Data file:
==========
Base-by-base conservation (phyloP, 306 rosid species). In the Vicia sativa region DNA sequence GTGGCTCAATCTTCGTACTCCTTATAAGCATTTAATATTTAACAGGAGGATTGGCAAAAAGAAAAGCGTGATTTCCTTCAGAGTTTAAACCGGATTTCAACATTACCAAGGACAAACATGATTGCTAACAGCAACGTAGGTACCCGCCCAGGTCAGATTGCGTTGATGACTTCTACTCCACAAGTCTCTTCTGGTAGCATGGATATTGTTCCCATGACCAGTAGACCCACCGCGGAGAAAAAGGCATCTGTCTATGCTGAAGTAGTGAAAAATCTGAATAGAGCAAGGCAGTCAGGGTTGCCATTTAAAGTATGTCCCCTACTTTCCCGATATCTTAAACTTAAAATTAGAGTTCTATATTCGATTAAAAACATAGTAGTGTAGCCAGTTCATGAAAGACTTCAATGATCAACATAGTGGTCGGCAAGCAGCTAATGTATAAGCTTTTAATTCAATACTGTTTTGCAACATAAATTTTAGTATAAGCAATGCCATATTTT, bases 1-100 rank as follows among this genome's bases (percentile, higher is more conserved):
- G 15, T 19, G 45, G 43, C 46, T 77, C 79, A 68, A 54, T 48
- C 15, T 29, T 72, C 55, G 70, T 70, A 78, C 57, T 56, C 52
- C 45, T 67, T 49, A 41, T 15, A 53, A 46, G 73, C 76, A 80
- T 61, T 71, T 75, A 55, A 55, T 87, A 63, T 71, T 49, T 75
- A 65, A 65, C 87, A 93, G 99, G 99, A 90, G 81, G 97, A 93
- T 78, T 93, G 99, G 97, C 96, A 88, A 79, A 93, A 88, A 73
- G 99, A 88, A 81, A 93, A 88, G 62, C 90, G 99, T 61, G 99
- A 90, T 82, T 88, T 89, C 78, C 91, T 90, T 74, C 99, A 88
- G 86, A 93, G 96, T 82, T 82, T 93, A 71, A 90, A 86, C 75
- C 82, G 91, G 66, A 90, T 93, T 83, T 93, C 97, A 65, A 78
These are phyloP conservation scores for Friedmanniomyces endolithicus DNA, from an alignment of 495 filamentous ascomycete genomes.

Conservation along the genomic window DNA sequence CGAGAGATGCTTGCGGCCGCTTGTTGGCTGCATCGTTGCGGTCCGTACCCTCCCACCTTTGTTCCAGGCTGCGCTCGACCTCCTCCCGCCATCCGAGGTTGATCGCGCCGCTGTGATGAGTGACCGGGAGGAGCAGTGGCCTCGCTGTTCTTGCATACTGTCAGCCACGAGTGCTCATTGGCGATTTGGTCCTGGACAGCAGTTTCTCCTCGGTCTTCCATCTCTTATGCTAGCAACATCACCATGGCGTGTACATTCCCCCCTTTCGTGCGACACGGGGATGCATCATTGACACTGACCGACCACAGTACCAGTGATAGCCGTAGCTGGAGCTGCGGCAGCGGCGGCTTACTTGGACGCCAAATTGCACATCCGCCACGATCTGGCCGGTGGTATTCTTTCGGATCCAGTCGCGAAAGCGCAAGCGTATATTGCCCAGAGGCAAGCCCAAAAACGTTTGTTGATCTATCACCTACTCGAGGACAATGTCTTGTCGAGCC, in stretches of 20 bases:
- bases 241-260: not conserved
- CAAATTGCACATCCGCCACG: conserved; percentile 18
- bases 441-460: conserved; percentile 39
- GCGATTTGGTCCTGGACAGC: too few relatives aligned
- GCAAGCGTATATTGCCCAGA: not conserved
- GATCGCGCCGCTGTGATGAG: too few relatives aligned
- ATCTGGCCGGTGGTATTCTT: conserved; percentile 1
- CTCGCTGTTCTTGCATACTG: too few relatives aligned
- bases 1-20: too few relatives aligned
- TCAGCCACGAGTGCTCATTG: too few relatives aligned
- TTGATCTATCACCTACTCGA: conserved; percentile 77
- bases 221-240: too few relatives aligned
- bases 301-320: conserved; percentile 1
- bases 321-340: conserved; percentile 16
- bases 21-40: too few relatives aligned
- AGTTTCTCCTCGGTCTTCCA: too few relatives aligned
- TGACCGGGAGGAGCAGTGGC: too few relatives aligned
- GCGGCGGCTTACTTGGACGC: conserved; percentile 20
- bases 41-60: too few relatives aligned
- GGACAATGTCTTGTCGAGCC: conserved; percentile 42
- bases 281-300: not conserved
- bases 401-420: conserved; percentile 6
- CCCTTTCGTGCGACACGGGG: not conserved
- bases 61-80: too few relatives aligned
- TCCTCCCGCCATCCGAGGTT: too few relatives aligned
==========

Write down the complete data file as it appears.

Base-by-base conservation (phyloP, 306 rosid species). In the Vicia sativa region DNA sequence GTGGCTCAATCTTCGTACTCCTTATAAGCATTTAATATTTAACAGGAGGATTGGCAAAAAGAAAAGCGTGATTTCCTTCAGAGTTTAAACCGGATTTCAACATTACCAAGGACAAACATGATTGCTAACAGCAACGTAGGTACCCGCCCAGGTCAGATTGCGTTGATGACTTCTACTCCACAAGTCTCTTCTGGTAGCATGGATATTGTTCCCATGACCAGTAGACCCACCGCGGAGAAAAAGGCATCTGTCTATGCTGAAGTAGTGAAAAATCTGAATAGAGCAAGGCAGTCAGGGTTGCCATTTAAAGTATGTCCCCTACTTTCCCGATATCTTAAACTTAAAATTAGAGTTCTATATTCGATTAAAAACATAGTAGTGTAGCCAGTTCATGAAAGACTTCAATGATCAACATAGTGGTCGGCAAGCAGCTAATGTATAAGCTTTTAATTCAATACTGTTTTGCAACATAAATTTTAGTATAAGCAATGCCATATTTT, bases 1-100 rank as follows among this genome's bases (percentile, higher is more conserved):
- G 15, T 19, G 45, G 43, C 46, T 77, C 79, A 68, A 54, T 48
- C 15, T 29, T 72, C 55, G 70, T 70, A 78, C 57, T 56, C 52
- C 45, T 67, T 49, A 41, T 15, A 53, A 46, G 73, C 76, A 80
- T 61, T 71, T 75, A 55, A 55, T 87, A 63, T 71, T 49, T 75
- A 65, A 65, C 87, A 93, G 99, G 99, A 90, G 81, G 97, A 93
- T 78, T 93, G 99, G 97, C 96, A 88, A 79, A 93, A 88, A 73
- G 99, A 88, A 81, A 93, A 88, G 62, C 90, G 99, T 61, G 99
- A 90, T 82, T 88, T 89, C 78, C 91, T 90, T 74, C 99, A 88
- G 86, A 93, G 96, T 82, T 82, T 93, A 71, A 90, A 86, C 75
- C 82, G 91, G 66, A 90, T 93, T 83, T 93, C 97, A 65, A 78
These are phyloP conservation scores for Friedmanniomyces endolithicus DNA, from an alignment of 495 filamentous ascomycete genomes.

Conservation along the genomic window DNA sequence CGAGAGATGCTTGCGGCCGCTTGTTGGCTGCATCGTTGCGGTCCGTACCCTCCCACCTTTGTTCCAGGCTGCGCTCGACCTCCTCCCGCCATCCGAGGTTGATCGCGCCGCTGTGATGAGTGACCGGGAGGAGCAGTGGCCTCGCTGTTCTTGCATACTGTCAGCCACGAGTGCTCATTGGCGATTTGGTCCTGGACAGCAGTTTCTCCTCGGTCTTCCATCTCTTATGCTAGCAACATCACCATGGCGTGTACATTCCCCCCTTTCGTGCGACACGGGGATGCATCATTGACACTGACCGACCACAGTACCAGTGATAGCCGTAGCTGGAGCTGCGGCAGCGGCGGCTTACTTGGACGCCAAATTGCACATCCGCCACGATCTGGCCGGTGGTATTCTTTCGGATCCAGTCGCGAAAGCGCAAGCGTATATTGCCCAGAGGCAAGCCCAAAAACGTTTGTTGATCTATCACCTACTCGAGGACAATGTCTTGTCGAGCC, in stretches of 20 bases:
- bases 241-260: not conserved
- CAAATTGCACATCCGCCACG: conserved; percentile 18
- bases 441-460: conserved; percentile 39
- GCGATTTGGTCCTGGACAGC: too few relatives aligned
- GCAAGCGTATATTGCCCAGA: not conserved
- GATCGCGCCGCTGTGATGAG: too few relatives aligned
- ATCTGGCCGGTGGTATTCTT: conserved; percentile 1
- CTCGCTGTTCTTGCATACTG: too few relatives aligned
- bases 1-20: too few relatives aligned
- TCAGCCACGAGTGCTCATTG: too few relatives aligned
- TTGATCTATCACCTACTCGA: conserved; percentile 77
- bases 221-240: too few relatives aligned
- bases 301-320: conserved; percentile 1
- bases 321-340: conserved; percentile 16
- bases 21-40: too few relatives aligned
- AGTTTCTCCTCGGTCTTCCA: too few relatives aligned
- TGACCGGGAGGAGCAGTGGC: too few relatives aligned
- GCGGCGGCTTACTTGGACGC: conserved; percentile 20
- bases 41-60: too few relatives aligned
- GGACAATGTCTTGTCGAGCC: conserved; percentile 42
- bases 281-300: not conserved
- bases 401-420: conserved; percentile 6
- CCCTTTCGTGCGACACGGGG: not conserved
- bases 61-80: too few relatives aligned
- TCCTCCCGCCATCCGAGGTT: too few relatives aligned